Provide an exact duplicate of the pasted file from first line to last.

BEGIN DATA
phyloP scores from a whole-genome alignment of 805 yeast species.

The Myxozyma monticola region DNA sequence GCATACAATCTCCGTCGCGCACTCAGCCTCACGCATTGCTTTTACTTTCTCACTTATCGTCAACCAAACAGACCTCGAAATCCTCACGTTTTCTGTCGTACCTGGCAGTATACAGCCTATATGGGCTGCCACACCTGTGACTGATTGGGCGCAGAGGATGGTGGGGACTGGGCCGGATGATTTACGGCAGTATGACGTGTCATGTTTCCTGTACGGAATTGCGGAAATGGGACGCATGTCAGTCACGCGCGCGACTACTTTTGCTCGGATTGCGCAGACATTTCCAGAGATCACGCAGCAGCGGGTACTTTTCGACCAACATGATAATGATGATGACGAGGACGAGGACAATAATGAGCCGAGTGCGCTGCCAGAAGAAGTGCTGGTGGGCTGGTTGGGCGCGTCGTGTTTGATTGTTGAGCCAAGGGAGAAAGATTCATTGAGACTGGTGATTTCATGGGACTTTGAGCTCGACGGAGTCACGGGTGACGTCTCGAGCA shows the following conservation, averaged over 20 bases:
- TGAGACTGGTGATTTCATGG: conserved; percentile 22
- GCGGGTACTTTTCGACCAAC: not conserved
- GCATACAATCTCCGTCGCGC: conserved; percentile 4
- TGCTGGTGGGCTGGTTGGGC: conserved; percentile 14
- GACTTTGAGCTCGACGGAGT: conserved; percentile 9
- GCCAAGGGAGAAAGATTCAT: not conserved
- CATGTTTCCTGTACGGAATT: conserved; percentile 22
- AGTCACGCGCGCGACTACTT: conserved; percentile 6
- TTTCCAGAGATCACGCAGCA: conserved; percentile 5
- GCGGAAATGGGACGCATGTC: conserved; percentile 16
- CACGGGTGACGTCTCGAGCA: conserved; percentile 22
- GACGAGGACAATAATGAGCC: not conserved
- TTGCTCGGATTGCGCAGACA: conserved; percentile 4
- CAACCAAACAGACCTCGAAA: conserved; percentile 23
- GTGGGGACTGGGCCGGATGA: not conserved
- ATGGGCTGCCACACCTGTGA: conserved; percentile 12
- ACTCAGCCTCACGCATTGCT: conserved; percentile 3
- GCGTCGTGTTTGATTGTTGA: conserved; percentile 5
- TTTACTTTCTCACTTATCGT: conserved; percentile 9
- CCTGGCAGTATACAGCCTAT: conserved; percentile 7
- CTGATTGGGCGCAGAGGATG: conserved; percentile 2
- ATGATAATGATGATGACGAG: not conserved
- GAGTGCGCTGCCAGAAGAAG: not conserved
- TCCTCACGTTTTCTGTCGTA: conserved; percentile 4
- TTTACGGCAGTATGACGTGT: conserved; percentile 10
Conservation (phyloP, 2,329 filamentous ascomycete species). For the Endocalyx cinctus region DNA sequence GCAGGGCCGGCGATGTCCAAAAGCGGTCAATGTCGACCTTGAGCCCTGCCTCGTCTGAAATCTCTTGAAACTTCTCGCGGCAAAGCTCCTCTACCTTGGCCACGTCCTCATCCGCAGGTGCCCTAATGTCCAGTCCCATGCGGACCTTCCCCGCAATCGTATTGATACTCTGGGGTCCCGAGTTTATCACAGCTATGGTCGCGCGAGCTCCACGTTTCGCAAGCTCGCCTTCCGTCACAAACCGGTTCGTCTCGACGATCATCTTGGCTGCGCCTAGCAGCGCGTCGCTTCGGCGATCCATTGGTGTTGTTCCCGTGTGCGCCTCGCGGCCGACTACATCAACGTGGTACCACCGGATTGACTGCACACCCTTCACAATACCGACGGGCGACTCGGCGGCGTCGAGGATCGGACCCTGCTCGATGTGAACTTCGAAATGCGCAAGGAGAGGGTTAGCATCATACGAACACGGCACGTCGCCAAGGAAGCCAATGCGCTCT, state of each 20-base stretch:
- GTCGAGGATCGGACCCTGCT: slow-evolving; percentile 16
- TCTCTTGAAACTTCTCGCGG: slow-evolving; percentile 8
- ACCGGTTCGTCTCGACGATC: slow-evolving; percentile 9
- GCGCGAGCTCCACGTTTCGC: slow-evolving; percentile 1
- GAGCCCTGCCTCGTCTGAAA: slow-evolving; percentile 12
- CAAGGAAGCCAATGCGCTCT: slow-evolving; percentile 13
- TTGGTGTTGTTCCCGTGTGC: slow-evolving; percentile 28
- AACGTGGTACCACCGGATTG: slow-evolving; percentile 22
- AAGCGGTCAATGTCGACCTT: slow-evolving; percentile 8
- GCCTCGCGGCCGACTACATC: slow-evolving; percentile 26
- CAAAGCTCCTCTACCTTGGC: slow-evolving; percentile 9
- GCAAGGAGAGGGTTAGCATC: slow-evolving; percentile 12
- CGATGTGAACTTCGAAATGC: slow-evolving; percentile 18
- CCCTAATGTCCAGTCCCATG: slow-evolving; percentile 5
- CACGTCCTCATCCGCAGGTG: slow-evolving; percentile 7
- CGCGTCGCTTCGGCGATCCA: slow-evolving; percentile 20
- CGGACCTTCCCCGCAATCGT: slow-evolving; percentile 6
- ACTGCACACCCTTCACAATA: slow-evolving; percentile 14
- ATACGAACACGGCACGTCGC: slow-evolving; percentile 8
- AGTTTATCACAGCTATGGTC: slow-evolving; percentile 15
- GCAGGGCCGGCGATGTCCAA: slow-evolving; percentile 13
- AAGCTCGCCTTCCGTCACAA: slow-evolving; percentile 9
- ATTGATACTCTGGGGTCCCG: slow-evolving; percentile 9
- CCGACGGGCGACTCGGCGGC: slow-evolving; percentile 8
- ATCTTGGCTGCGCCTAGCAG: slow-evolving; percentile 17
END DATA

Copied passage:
phyloP scores from a whole-genome alignment of 805 yeast species.

The Myxozyma monticola region DNA sequence GCATACAATCTCCGTCGCGCACTCAGCCTCACGCATTGCTTTTACTTTCTCACTTATCGTCAACCAAACAGACCTCGAAATCCTCACGTTTTCTGTCGTACCTGGCAGTATACAGCCTATATGGGCTGCCACACCTGTGACTGATTGGGCGCAGAGGATGGTGGGGACTGGGCCGGATGATTTACGGCAGTATGACGTGTCATGTTTCCTGTACGGAATTGCGGAAATGGGACGCATGTCAGTCACGCGCGCGACTACTTTTGCTCGGATTGCGCAGACATTTCCAGAGATCACGCAGCAGCGGGTACTTTTCGACCAACATGATAATGATGATGACGAGGACGAGGACAATAATGAGCCGAGTGCGCTGCCAGAAGAAGTGCTGGTGGGCTGGTTGGGCGCGTCGTGTTTGATTGTTGAGCCAAGGGAGAAAGATTCATTGAGACTGGTGATTTCATGGGACTTTGAGCTCGACGGAGTCACGGGTGACGTCTCGAGCA shows the following conservation, averaged over 20 bases:
- TGAGACTGGTGATTTCATGG: conserved; percentile 22
- GCGGGTACTTTTCGACCAAC: not conserved
- GCATACAATCTCCGTCGCGC: conserved; percentile 4
- TGCTGGTGGGCTGGTTGGGC: conserved; percentile 14
- GACTTTGAGCTCGACGGAGT: conserved; percentile 9
- GCCAAGGGAGAAAGATTCAT: not conserved
- CATGTTTCCTGTACGGAATT: conserved; percentile 22
- AGTCACGCGCGCGACTACTT: conserved; percentile 6
- TTTCCAGAGATCACGCAGCA: conserved; percentile 5
- GCGGAAATGGGACGCATGTC: conserved; percentile 16
- CACGGGTGACGTCTCGAGCA: conserved; percentile 22
- GACGAGGACAATAATGAGCC: not conserved
- TTGCTCGGATTGCGCAGACA: conserved; percentile 4
- CAACCAAACAGACCTCGAAA: conserved; percentile 23
- GTGGGGACTGGGCCGGATGA: not conserved
- ATGGGCTGCCACACCTGTGA: conserved; percentile 12
- ACTCAGCCTCACGCATTGCT: conserved; percentile 3
- GCGTCGTGTTTGATTGTTGA: conserved; percentile 5
- TTTACTTTCTCACTTATCGT: conserved; percentile 9
- CCTGGCAGTATACAGCCTAT: conserved; percentile 7
- CTGATTGGGCGCAGAGGATG: conserved; percentile 2
- ATGATAATGATGATGACGAG: not conserved
- GAGTGCGCTGCCAGAAGAAG: not conserved
- TCCTCACGTTTTCTGTCGTA: conserved; percentile 4
- TTTACGGCAGTATGACGTGT: conserved; percentile 10
Conservation (phyloP, 2,329 filamentous ascomycete species). For the Endocalyx cinctus region DNA sequence GCAGGGCCGGCGATGTCCAAAAGCGGTCAATGTCGACCTTGAGCCCTGCCTCGTCTGAAATCTCTTGAAACTTCTCGCGGCAAAGCTCCTCTACCTTGGCCACGTCCTCATCCGCAGGTGCCCTAATGTCCAGTCCCATGCGGACCTTCCCCGCAATCGTATTGATACTCTGGGGTCCCGAGTTTATCACAGCTATGGTCGCGCGAGCTCCACGTTTCGCAAGCTCGCCTTCCGTCACAAACCGGTTCGTCTCGACGATCATCTTGGCTGCGCCTAGCAGCGCGTCGCTTCGGCGATCCATTGGTGTTGTTCCCGTGTGCGCCTCGCGGCCGACTACATCAACGTGGTACCACCGGATTGACTGCACACCCTTCACAATACCGACGGGCGACTCGGCGGCGTCGAGGATCGGACCCTGCTCGATGTGAACTTCGAAATGCGCAAGGAGAGGGTTAGCATCATACGAACACGGCACGTCGCCAAGGAAGCCAATGCGCTCT, state of each 20-base stretch:
- GTCGAGGATCGGACCCTGCT: slow-evolving; percentile 16
- TCTCTTGAAACTTCTCGCGG: slow-evolving; percentile 8
- ACCGGTTCGTCTCGACGATC: slow-evolving; percentile 9
- GCGCGAGCTCCACGTTTCGC: slow-evolving; percentile 1
- GAGCCCTGCCTCGTCTGAAA: slow-evolving; percentile 12
- CAAGGAAGCCAATGCGCTCT: slow-evolving; percentile 13
- TTGGTGTTGTTCCCGTGTGC: slow-evolving; percentile 28
- AACGTGGTACCACCGGATTG: slow-evolving; percentile 22
- AAGCGGTCAATGTCGACCTT: slow-evolving; percentile 8
- GCCTCGCGGCCGACTACATC: slow-evolving; percentile 26
- CAAAGCTCCTCTACCTTGGC: slow-evolving; percentile 9
- GCAAGGAGAGGGTTAGCATC: slow-evolving; percentile 12
- CGATGTGAACTTCGAAATGC: slow-evolving; percentile 18
- CCCTAATGTCCAGTCCCATG: slow-evolving; percentile 5
- CACGTCCTCATCCGCAGGTG: slow-evolving; percentile 7
- CGCGTCGCTTCGGCGATCCA: slow-evolving; percentile 20
- CGGACCTTCCCCGCAATCGT: slow-evolving; percentile 6
- ACTGCACACCCTTCACAATA: slow-evolving; percentile 14
- ATACGAACACGGCACGTCGC: slow-evolving; percentile 8
- AGTTTATCACAGCTATGGTC: slow-evolving; percentile 15
- GCAGGGCCGGCGATGTCCAA: slow-evolving; percentile 13
- AAGCTCGCCTTCCGTCACAA: slow-evolving; percentile 9
- ATTGATACTCTGGGGTCCCG: slow-evolving; percentile 9
- CCGACGGGCGACTCGGCGGC: slow-evolving; percentile 8
- ATCTTGGCTGCGCCTAGCAG: slow-evolving; percentile 17